CUBA: WHAT EVERYONE MISSED

Last week President Obama, with the critical help of Pope Francis, announced a restoration of diplomatic relations with Cuba and a partial lifting of the 54-year-old trade embargo.

One week on, everyone is still talking about Cuba: Ed Royce, chair of the House Foreign Affairs Committee, is against it. Marco Rubio is against it. Ted Cruz is against. Hillary was against trading the Cuban spies for Alan Gross. Or she was until the summer, but now she is for it. Rand Paul remains in favor of the diplomatic initiative.

Yet beyond the pros and cons of the move, one crucial insight seems to have missed by all. By their actions, the left are admitting that international trade is a good thing. And not just a good thing – but a good thing from the perspective of the poor.

Of course, no one in the international liberal establishment is sending out a press release putting it quite like that, but on this occasion, one doesn’t have to dig particularly deeply beneath the shallow topsoil to hit a rich vein of truth.

A half century of communism and denied trade potential has reduced an entire population to misery. In the case of Cuba, even liberals have been forced to admit that poverty is what follows when countries have closed markets.

It is worth remembering that in the 1998 book Dialogues between John Paul II and Fidel Castro, Pope Francis defined the consequences of a lack of international trade as economic “isolation.” Indeed, President Obama used the same word in his December 17th press conference: “Isolation has not worked.”

International trade, put simply, is not only good for the poor, it is precisely the poor who are hit hardest by an economy that is deprived of its possibilities and opportunities.

Given this tacit recognition of the importance of free trade by the professional opponents of capitalism, the challenge is now on to nudge this shy truth out into the open, and have it publicly acknowledged. No more ‘protecting the domestic worker’ from foreign competition. No to tariffs, and especially no to iniquitous non-tariff barriers.

In 1959, Cuba had the fifth highest per capita income in the hemisphere. What this diplomatic move shows — and shows so unambiguously that even the most hardened ideologues on the left have been forced to recognize it — is that the way out of the hell created by a lack of free trade is through opening trade back up.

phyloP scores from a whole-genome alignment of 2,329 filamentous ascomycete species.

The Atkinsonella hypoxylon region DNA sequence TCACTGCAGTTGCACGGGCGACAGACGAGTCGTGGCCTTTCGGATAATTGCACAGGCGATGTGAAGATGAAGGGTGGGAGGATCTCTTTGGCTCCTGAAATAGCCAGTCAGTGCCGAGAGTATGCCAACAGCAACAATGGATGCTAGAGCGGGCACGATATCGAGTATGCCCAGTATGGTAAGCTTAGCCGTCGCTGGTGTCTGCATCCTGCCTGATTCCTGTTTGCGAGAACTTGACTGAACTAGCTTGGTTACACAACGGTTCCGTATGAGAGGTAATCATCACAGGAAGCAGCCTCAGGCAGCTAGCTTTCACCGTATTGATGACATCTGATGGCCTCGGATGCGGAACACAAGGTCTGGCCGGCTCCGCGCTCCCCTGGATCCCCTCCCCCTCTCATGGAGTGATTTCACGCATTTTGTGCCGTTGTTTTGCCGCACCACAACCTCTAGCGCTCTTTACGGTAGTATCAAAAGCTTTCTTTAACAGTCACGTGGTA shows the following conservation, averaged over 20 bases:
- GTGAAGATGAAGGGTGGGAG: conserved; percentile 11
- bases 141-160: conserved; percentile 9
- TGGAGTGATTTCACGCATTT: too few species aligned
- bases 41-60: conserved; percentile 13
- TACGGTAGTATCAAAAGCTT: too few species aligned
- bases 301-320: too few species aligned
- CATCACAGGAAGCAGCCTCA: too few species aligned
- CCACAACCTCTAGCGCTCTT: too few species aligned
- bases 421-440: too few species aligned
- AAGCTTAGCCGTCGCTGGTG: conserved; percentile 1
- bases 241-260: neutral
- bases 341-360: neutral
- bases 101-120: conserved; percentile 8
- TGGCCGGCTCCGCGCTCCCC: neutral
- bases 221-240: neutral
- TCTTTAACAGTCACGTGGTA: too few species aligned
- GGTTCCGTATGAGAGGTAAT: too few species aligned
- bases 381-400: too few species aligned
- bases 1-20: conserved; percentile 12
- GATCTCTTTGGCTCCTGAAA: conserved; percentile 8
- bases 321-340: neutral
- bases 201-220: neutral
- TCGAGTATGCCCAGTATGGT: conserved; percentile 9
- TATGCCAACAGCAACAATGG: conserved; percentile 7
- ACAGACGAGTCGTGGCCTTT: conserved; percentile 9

Crucial to understanding the Cuban economic basket case, however, is the recognition that the embargo is only part of the problem. It shouldn’t be scapegoated in order to avoid confronting the root causes of poverty: Cuba is not poor because of the US trade embargo per se (Cuba has always been free to trade with the rest of the world; and already benefited from 100,000 Americans visiting Cuba every year). The fundamental problem remains the underlying communist philosophy of the island. According to Raùl Castro’s parliamentarian daughter, this malevolent ideology will stay firmly in place.

President Obama has had the courage to pull at the corner of a heavy black canopy hanging against a window, letting into the dank, darkened house a great bright ray of sunshine. Far greater courage however, would be demonstrated in having the intellectual honesty to demand that now the whole damn thing must be pulled down. Over time, state interference in the economy always leads to corruption, malinvestment and the overall destruction of wealth.

The unquenchable yearning of billions of souls around the world for full political and economic liberty remains sadly to be realized.

These reforms must go all the way and political liberties must match economic liberties: a watered-down ‘perestroika’ is not what is called for. President Obama heralded this diplomatic thawing as representing the opening of “a new chapter” for Cuba. Without serious substantial change, the only chapter being opened in Cuba, to quote Jay Leno’s famous quip after the 2008 financial collapse, will be Chapter 11.

Benjamin Harnwell is the director of the Rome-based Dignitatis Humanae Institute.


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